Initiative for Heavily Indebted Poor Countries (HIPC) and Multilateral Debt Relief Initiative (MDRI)- Status of Implementation

This report provides an update on the status of implementation, impact and costs of the enhanced Heavily Indebted Poor Country (HIPC) Initiative and the Multilateral Debt Relief Initiative (MDRI) since mid-2006. It also discusses the status of creditor participation in both initiatives and the issue of litigation of commercial creditors against HIPCs.

Abstract

This report provides an update on the status of implementation, impact and costs of the enhanced Heavily Indebted Poor Country (HIPC) Initiative and the Multilateral Debt Relief Initiative (MDRI) since mid-2006. It also discusses the status of creditor participation in both initiatives and the issue of litigation of commercial creditors against HIPCs.

I. Introduction 1

1. This report reviews the implementation of the enhanced Heavily Indebted Poor Countries (HIPC) Initiative and the Multilateral Debt Relief Initiative (MDRI) since the 2006 Status of Implementation Report.2 Section II provides an overview of progress under both initiatives during the last year, and an analysis of the impact of debt relief on debt service, poverty-reducing expenditures, debt stocks, and debt sustainability of HIPCs. 3 Section III updates the information on estimated costs and delivery of HIPC Initiative and MDRI debt relief; it also reports on the status of creditor participation, with an emphasis on participation by commercial creditors. Section IV concludes with issues for discussion.

2. The key findings of this report are as follows:

  • There has been progress in implementing the HIPC Initiative and the MDRI. Three countries have reached the HIPC Initiative’s completion point, and two others have reached decision point.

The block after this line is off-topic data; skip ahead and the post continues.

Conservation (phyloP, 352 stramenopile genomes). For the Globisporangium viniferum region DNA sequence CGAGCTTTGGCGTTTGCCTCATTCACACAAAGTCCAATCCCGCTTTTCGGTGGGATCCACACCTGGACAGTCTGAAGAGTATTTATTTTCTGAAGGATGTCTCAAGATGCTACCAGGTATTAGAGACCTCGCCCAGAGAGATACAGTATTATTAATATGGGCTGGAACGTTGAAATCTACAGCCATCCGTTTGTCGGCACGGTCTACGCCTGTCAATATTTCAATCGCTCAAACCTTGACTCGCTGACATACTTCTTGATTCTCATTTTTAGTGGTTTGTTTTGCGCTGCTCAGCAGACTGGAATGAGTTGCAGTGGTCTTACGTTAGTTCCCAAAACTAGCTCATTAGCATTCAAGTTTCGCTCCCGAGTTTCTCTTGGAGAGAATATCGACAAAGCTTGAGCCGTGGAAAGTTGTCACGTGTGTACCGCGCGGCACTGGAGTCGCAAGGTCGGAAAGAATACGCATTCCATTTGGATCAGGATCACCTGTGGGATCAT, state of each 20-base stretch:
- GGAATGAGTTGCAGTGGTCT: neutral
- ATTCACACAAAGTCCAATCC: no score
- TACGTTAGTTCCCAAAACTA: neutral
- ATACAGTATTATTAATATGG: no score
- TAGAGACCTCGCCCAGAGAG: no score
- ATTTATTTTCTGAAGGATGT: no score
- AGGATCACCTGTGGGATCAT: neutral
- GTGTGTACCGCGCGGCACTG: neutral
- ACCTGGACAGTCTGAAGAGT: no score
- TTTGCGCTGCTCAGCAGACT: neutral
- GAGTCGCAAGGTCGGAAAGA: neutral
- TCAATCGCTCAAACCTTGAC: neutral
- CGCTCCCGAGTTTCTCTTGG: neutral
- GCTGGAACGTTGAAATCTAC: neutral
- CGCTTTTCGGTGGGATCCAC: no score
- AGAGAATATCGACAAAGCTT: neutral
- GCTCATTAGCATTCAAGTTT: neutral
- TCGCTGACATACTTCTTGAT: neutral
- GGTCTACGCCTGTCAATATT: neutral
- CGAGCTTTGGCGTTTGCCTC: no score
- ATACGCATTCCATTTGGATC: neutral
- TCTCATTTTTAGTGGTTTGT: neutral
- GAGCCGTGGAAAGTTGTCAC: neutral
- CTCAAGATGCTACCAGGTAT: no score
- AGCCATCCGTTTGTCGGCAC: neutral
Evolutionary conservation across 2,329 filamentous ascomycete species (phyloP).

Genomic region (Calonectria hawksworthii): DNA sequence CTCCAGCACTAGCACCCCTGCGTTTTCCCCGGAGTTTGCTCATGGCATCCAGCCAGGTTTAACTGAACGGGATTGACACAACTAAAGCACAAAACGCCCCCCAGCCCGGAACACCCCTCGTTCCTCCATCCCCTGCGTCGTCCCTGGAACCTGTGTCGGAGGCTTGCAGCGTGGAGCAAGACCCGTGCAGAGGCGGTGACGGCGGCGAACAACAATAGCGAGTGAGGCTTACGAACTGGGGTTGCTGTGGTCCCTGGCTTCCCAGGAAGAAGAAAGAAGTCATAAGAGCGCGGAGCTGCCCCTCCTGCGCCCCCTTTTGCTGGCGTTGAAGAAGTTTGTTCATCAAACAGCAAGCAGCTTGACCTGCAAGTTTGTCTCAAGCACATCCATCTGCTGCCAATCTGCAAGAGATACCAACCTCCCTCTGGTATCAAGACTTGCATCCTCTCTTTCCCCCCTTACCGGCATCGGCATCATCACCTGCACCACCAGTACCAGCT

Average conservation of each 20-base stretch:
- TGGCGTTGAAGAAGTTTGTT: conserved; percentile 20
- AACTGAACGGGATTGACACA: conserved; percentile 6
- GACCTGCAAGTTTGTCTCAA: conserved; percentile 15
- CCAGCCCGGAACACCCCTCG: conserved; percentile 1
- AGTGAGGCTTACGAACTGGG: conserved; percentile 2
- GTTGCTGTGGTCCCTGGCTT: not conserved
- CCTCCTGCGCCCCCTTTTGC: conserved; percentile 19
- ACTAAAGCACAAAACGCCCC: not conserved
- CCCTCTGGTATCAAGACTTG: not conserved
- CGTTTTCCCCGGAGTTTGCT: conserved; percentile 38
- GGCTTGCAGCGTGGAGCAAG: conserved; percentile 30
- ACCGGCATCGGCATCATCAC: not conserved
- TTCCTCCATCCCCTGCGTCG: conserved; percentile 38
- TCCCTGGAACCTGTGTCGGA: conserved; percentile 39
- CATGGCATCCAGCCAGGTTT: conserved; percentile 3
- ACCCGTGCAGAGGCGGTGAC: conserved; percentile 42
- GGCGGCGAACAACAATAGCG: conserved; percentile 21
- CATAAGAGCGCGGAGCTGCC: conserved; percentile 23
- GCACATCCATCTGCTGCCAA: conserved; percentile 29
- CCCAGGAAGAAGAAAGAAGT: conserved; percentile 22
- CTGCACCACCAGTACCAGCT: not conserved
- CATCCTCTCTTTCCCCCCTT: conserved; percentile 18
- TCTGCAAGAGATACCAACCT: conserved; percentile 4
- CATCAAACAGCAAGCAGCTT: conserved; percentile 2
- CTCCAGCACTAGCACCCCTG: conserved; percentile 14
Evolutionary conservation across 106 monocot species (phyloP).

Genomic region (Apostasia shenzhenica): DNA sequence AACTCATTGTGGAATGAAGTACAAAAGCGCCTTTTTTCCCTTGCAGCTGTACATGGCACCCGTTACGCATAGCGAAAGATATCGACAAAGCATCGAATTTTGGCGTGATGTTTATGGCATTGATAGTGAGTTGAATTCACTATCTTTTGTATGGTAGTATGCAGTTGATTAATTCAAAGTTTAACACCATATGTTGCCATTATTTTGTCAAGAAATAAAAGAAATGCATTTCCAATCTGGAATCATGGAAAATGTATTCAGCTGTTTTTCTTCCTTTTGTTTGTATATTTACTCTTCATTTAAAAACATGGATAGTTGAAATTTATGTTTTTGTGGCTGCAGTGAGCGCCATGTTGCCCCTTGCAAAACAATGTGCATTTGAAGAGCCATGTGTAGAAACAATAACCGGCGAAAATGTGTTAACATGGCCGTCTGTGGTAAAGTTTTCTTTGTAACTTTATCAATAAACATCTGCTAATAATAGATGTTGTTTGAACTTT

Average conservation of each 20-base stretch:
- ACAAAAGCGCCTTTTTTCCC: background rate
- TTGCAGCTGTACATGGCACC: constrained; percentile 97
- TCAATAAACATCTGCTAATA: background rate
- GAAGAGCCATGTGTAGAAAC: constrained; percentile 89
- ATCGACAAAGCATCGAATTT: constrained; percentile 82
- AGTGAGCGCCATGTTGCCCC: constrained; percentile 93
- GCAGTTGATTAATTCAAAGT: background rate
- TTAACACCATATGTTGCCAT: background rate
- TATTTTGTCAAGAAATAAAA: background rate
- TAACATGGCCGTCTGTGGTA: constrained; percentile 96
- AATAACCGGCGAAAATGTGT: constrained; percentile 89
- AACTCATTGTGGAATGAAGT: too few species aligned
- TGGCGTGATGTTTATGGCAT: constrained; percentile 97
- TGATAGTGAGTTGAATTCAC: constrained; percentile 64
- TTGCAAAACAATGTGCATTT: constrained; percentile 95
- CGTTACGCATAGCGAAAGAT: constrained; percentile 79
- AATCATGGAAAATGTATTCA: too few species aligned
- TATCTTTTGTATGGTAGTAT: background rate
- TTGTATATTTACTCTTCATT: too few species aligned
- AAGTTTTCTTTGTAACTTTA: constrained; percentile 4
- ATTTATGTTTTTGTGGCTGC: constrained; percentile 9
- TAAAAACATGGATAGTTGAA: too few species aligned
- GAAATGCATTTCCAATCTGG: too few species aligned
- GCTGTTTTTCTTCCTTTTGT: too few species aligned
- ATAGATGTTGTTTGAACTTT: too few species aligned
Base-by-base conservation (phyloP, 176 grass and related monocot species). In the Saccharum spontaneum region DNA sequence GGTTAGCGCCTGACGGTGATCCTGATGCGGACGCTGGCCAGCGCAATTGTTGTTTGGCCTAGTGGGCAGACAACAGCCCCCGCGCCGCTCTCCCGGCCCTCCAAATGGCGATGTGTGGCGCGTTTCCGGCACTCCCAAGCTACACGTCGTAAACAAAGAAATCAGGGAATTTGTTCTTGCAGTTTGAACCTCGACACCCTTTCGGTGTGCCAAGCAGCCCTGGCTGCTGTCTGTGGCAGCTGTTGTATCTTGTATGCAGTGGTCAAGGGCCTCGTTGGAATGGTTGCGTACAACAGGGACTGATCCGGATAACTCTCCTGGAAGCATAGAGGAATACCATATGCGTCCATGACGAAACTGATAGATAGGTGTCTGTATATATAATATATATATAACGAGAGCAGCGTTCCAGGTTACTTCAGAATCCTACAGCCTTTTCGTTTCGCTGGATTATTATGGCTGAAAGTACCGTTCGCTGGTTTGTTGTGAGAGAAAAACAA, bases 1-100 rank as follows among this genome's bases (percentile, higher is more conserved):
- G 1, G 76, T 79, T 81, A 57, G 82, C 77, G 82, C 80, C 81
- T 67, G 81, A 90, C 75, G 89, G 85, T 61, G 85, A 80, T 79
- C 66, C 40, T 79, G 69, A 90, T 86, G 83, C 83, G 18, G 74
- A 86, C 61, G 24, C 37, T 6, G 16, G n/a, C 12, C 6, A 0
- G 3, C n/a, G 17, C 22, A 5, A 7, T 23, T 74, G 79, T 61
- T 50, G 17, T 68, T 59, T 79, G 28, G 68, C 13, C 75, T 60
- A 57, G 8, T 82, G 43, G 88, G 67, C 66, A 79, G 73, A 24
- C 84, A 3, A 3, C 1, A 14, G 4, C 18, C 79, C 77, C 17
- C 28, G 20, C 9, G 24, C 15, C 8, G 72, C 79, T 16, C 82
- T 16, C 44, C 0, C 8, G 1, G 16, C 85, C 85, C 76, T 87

• Lower debt burdens and debt-service payments have been associated with increased poverty-reducing expenditures.

  • Most multilateral financial institutions and Paris Club creditors have continued to provide debt relief in line with their commitments under the HIPC Initiative and the MDRI. The delivery of debt relief by non-Paris Club and commercial creditors, while improving, remains low, and full participation of these creditors needs to be encouraged.

  • Litigation by commercial creditors against HIPCs presents a growing challenge to the implementation of the HIPC Initiative.

II. Review of the Implementation and Impact of the HIPC Initiative and the MDRI

A. Implementation of the HIPC Initiative and the MDRI Recent Developments

3. The main developments in the implementation of the HIPC Initiative since the publication of the last Implementation Report in August 2006 are as follows:

  • The sunset clause took effect on December 31, 2006. 4 The Executive Boards of the International Development Association (IDA) and the International Monetary Fund (IMF), however, have decided to grandfather all countries that met the income and indebtedness eligibility criteria based on end-2004 data, including countries that might be assessed in the future to have met these criteria.5 As a result, countries that did not meet the policy performance eligibility criterion of the HIPC Initiative by the end-2006 sunset clause date may nonetheless become eligible for HIPC Initiative assistance if they adopt, at any time, a qualifying IMF- and IDA-supported program.

  • In April 2007, following an agreement on the amount of its liabilities to the Russian Federation, Afghanistan was found to meet the income and indebtedness criteria based on end-2004 data, and was therefore added to the list of countries potentially eligible for assistance under the HIPC Initiative (the ring-fenced list), bringing the total number of HIPCs to 41 (Table 1).

    Table 1.

    List of Heavily Indebted Poor Countries

    (as of end-July 2007)

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    Countries that have qualified for irrevocable debt relief under the HIPC Initiative and have received MDRI relief.

    Countries that have qualified for assistance under the HIPC Initiative (i.e. reached decision point), but have not yet reached completion point.

    Countries that are potentially eligible and may wish to avail themselves of the HIPC Initiative.

    Based on end-2004 data, the Kyrgyz Republic is potentially eligible to benefit from HIPC debt relief. However, it does not qualify for assistance under the HIPC Initiative because its indebtedness rations at end-2006 are estimated to be below the HIPC Initiative thresholds.

  • Haiti and Afghanistan reached decision point in November 2006 and July 2007, respectively, bringing the number of countries that have reached decision point but not yet completion point (i.e. interim countries) to nine.

  • Since August 2006, three HIPCs have reached completion point (Malawi, Sao Tomé and Príncipe, and Sierra Leone), bringing the number of post-completion-point countries to 22.